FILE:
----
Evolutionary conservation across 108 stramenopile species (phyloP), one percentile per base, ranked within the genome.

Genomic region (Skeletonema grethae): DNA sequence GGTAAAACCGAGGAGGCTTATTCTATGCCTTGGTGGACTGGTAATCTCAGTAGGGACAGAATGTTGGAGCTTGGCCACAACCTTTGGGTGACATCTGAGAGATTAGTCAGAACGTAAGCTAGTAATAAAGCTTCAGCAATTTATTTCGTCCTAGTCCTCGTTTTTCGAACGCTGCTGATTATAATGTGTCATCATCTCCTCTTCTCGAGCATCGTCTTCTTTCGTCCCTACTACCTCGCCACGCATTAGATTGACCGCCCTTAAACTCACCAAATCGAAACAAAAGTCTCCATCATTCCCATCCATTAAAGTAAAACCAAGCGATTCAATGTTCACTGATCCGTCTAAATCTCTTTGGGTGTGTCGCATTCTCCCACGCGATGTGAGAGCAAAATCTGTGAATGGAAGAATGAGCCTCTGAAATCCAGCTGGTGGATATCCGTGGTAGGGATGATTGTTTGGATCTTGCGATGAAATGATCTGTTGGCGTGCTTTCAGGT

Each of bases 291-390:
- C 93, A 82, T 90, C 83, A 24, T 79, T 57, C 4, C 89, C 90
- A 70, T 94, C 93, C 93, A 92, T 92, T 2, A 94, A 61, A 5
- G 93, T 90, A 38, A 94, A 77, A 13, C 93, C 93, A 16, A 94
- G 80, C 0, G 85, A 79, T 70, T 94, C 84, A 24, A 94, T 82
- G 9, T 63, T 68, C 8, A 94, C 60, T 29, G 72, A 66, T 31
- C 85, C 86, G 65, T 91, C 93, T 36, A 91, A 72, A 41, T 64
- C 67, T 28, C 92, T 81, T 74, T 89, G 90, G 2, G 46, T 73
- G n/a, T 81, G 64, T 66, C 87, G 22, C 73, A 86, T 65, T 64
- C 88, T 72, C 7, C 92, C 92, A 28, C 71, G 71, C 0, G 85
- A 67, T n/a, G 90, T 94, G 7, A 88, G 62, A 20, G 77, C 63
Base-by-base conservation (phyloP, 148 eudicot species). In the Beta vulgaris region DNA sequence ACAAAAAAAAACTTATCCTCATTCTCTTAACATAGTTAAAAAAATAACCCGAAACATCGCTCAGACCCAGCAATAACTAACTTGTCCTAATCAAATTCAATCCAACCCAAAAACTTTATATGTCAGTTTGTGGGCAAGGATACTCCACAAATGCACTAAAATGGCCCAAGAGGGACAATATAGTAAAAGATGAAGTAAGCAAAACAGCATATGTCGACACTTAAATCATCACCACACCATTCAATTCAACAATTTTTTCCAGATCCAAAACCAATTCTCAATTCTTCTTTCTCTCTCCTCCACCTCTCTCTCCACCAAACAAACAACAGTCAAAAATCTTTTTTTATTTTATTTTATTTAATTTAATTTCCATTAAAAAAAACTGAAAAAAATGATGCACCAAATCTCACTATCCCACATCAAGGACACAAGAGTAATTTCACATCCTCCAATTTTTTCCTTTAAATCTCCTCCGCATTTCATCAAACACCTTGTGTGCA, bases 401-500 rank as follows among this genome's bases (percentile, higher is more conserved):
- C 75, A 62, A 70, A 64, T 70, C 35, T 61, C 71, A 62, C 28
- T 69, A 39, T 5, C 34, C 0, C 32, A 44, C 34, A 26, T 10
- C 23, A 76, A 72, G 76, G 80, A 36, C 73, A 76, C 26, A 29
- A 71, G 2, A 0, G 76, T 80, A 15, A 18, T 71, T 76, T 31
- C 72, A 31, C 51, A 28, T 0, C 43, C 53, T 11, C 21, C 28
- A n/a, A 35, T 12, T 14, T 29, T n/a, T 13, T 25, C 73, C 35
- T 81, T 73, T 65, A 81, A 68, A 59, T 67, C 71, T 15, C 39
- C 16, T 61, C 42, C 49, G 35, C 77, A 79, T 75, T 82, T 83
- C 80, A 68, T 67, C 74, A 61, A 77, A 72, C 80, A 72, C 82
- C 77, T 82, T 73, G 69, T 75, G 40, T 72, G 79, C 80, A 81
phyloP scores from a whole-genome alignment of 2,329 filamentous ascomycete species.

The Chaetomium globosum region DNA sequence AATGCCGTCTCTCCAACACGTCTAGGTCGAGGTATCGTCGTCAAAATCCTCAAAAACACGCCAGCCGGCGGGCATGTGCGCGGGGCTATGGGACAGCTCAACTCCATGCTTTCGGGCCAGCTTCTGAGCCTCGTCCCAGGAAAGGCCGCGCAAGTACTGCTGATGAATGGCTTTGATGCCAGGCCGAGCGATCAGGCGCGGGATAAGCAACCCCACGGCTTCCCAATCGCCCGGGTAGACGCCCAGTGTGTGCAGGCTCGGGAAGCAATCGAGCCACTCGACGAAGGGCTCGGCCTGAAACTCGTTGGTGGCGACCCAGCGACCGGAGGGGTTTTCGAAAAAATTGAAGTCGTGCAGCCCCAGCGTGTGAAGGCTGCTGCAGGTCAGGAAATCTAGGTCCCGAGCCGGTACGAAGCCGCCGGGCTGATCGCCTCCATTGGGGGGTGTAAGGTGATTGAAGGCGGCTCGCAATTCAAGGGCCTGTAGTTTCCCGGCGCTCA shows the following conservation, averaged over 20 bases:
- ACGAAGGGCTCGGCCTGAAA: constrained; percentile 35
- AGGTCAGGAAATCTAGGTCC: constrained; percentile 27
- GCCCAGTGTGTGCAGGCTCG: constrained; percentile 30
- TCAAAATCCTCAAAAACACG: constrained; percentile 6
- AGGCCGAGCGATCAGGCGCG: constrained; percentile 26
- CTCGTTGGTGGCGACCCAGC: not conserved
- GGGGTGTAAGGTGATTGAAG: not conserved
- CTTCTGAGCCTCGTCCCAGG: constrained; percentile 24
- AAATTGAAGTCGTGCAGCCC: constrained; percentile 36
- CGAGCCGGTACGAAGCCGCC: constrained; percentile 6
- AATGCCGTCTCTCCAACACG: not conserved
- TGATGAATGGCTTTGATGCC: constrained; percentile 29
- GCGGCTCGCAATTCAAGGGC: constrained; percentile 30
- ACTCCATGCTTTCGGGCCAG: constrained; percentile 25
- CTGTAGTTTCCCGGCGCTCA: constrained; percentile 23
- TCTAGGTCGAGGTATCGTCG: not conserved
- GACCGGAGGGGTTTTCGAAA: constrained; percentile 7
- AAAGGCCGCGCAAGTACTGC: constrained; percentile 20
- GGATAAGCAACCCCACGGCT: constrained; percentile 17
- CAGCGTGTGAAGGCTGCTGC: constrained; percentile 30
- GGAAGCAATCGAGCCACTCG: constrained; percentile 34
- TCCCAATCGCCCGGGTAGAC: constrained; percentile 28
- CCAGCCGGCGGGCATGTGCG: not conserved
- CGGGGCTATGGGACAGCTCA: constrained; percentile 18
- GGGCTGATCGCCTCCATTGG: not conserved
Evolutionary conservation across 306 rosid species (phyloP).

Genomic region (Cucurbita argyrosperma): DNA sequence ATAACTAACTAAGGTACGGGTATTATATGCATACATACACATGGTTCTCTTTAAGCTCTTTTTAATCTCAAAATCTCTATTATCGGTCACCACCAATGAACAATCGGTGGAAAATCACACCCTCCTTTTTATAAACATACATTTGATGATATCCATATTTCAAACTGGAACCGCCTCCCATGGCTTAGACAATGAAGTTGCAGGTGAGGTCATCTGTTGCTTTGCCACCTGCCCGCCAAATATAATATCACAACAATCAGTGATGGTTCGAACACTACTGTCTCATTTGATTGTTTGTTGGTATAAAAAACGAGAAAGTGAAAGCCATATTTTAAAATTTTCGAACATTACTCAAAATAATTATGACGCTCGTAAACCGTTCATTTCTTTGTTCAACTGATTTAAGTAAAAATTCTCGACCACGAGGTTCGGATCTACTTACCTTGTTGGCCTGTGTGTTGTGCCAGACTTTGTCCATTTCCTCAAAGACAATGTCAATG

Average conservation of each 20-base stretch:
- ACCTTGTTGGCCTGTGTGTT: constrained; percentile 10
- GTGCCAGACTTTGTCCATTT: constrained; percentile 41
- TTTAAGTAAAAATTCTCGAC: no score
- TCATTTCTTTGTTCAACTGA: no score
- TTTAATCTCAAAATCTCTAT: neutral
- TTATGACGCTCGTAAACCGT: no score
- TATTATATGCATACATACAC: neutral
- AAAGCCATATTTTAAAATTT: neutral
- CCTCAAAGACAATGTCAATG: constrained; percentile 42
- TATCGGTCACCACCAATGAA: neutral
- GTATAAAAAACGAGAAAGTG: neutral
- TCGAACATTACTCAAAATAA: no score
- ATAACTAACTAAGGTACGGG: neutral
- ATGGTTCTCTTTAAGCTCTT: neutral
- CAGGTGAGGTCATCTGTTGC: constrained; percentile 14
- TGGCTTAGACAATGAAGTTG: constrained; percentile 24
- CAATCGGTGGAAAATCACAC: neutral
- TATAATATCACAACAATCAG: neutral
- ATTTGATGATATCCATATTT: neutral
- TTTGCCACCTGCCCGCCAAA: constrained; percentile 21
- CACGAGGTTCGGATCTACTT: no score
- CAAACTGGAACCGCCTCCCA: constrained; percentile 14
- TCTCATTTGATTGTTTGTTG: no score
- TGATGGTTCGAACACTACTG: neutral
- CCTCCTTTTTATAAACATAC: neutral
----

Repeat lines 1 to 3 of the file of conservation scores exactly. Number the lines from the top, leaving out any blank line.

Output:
Evolutionary conservation across 108 stramenopile species (phyloP), one percentile per base, ranked within the genome.

Genomic region (Skeletonema grethae): DNA sequence GGTAAAACCGAGGAGGCTTATTCTATGCCTTGGTGGACTGGTAATCTCAGTAGGGACAGAATGTTGGAGCTTGGCCACAACCTTTGGGTGACATCTGAGAGATTAGTCAGAACGTAAGCTAGTAATAAAGCTTCAGCAATTTATTTCGTCCTAGTCCTCGTTTTTCGAACGCTGCTGATTATAATGTGTCATCATCTCCTCTTCTCGAGCATCGTCTTCTTTCGTCCCTACTACCTCGCCACGCATTAGATTGACCGCCCTTAAACTCACCAAATCGAAACAAAAGTCTCCATCATTCCCATCCATTAAAGTAAAACCAAGCGATTCAATGTTCACTGATCCGTCTAAATCTCTTTGGGTGTGTCGCATTCTCCCACGCGATGTGAGAGCAAAATCTGTGAATGGAAGAATGAGCCTCTGAAATCCAGCTGGTGGATATCCGTGGTAGGGATGATTGTTTGGATCTTGCGATGAAATGATCTGTTGGCGTGCTTTCAGGT

Each of bases 291-390: